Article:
The supply of petrol and diesel will not last forever. Scientists and engineers are constantly researching new alternate fuels which could potentially be used to power our vehicles. Although the use of electricity is a popular alternative, it requires time for the car battery to recharge which can be an issue for some drivers.
Elements such as Hydrogen have also been considered as a main fuel source, but it emits harmful by-products into the atmosphere. Should we consider the following alternate fuels to keep our cars moving, on the road and more sustainable?
Not only is it useful for giving you an energy boost in the morning to stop you from falling asleep at your desk, it can also power your car. When used coffee grounds are broken down using heat, hydrogen is then released, which can then be used to power the vehicle. In 2010, the world’s first Coffee powered car was created by heavily modifying a 1988 Volkswagen Scirocco. Once the hydrogen is released it must be put through a system that removes the tar, which eventually winds up powering pistons to move the car forwards. How interesting would it be to pull up to a coffee machine rather than a petrol station? You could maybe pour yourself a cappuccino at the same time!
Faeces and other human waste have also proven to be a source of fuel for vehicles as shown by GENeco, who is a recycling and renewable energy company. In 2014 the Bio-bus was first seen in action as it was operating on the bus route from Bristol Airport to Bath and was powered by human sewage and food waste which was collected from the Bristol Sewage Treatments Works. The waste harnesses a natural process called anaerobic digestion in which organic matter in waste, breaks down to produce methane-rich biogas. This biomethane gas that is produced will then be used to poo-wer the vehicle! Not sure about this as an alternative fuel – but we certainly wouldn’t be affected by dwindling supplies!
Although algae was deemed to have a future as a source of biofuel for vehicles, it seems that may not be the case anymore because it may not be commercially viable. Algae already has numerous uses, such as nutritional supplements and treating sewage to being used as a colouring agent. There are several ways of extracting the oil-rich lipids from algae, but finding the best possible process for growing algae and extracting the oil lipids for commercial use is still to be discovered. This type of biofuel has the same chemical properties as petroleum-based diesel, meaning that diesel engines will not need to be replaced it this type of biofuel was to be used.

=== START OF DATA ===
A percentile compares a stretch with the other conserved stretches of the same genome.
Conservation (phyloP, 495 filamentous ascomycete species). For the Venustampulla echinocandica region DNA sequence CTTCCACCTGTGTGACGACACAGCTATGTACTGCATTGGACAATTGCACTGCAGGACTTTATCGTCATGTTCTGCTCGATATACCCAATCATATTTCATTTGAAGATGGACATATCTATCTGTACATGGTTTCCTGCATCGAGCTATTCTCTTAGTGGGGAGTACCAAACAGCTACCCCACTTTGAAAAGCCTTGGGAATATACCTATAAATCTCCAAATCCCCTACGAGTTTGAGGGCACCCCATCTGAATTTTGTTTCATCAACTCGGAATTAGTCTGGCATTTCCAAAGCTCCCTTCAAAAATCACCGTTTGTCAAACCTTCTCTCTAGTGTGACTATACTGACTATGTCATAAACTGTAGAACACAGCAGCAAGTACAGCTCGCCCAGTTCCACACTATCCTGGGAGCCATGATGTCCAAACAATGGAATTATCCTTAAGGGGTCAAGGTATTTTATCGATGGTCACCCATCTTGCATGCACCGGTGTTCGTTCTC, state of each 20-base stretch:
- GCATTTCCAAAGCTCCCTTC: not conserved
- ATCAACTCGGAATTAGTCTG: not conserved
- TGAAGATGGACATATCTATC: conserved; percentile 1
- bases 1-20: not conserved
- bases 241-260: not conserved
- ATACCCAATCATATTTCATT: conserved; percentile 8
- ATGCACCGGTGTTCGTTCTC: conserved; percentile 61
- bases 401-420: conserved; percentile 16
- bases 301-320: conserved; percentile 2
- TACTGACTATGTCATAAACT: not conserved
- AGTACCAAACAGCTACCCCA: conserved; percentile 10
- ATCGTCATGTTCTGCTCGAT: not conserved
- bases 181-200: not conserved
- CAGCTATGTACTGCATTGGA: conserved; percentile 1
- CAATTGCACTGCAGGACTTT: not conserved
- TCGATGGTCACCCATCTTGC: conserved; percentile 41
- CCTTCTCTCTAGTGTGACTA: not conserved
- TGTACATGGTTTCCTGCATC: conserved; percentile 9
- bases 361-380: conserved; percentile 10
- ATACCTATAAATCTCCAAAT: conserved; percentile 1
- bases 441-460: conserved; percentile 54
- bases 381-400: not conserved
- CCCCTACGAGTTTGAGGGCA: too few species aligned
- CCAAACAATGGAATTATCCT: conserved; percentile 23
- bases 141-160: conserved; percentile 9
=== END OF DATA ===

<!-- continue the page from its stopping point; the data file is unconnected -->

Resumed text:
Radioactive material as a source of fuel hasn’t been put into production yet…on Earth. However, it is being used to fuel vehicles on other planets and we’re not talking about alien spaceships. Mars rovers, Curiosity and Perseverance were the first of potentially many vehicles that use radioactive material to keep it on the move. They use what is called a Radioisotope Thermoelectric Generator (good luck pronouncing that correctly first time) which is a nuclear battery that converts the heat released from radioactive decay into electricity to power the vehicle. Really exciting research ahead. If it’s good enough for NASA, then we can only wait in line and hope one day we will be powering our own little spaceships as the next futuristic form of transport.
Yes, even air can be made into clean fuel which is what a team from the University of Cambridge figured out using a solar-powered reactor to transform CO2 into an inexhaustible energy supply. This method can be developed for use at an industrial scale, allowing factories to take advantage by running their machinery off this clean fuel. Solar-driven technology can capture CO2 from either industrial processes, or directly from the air. The captured CO2 is then passed through an alkaline solution, where it is then concentrated to allow for an easier conversion into a syngas fuel using sunlight. They also found out that adding plastic waste to the system enabled the team to create chemicals such as glycolic acid, which is widely used in the cosmetic industry.
If you’re still planning on using diesel to power your vehicle, then let us save you time and money whilst doing it. We stock a wide range of fuel cards so finding the right one for you won’t be hard.
Matt DoddsWith over 14 years of experience across two of the leading fuel card companies in the UK, Matt Dodds joined RFC Edenred to help lead the development of products to support our customer's move to EV and other alternative fuels, a transition he feels passionately about.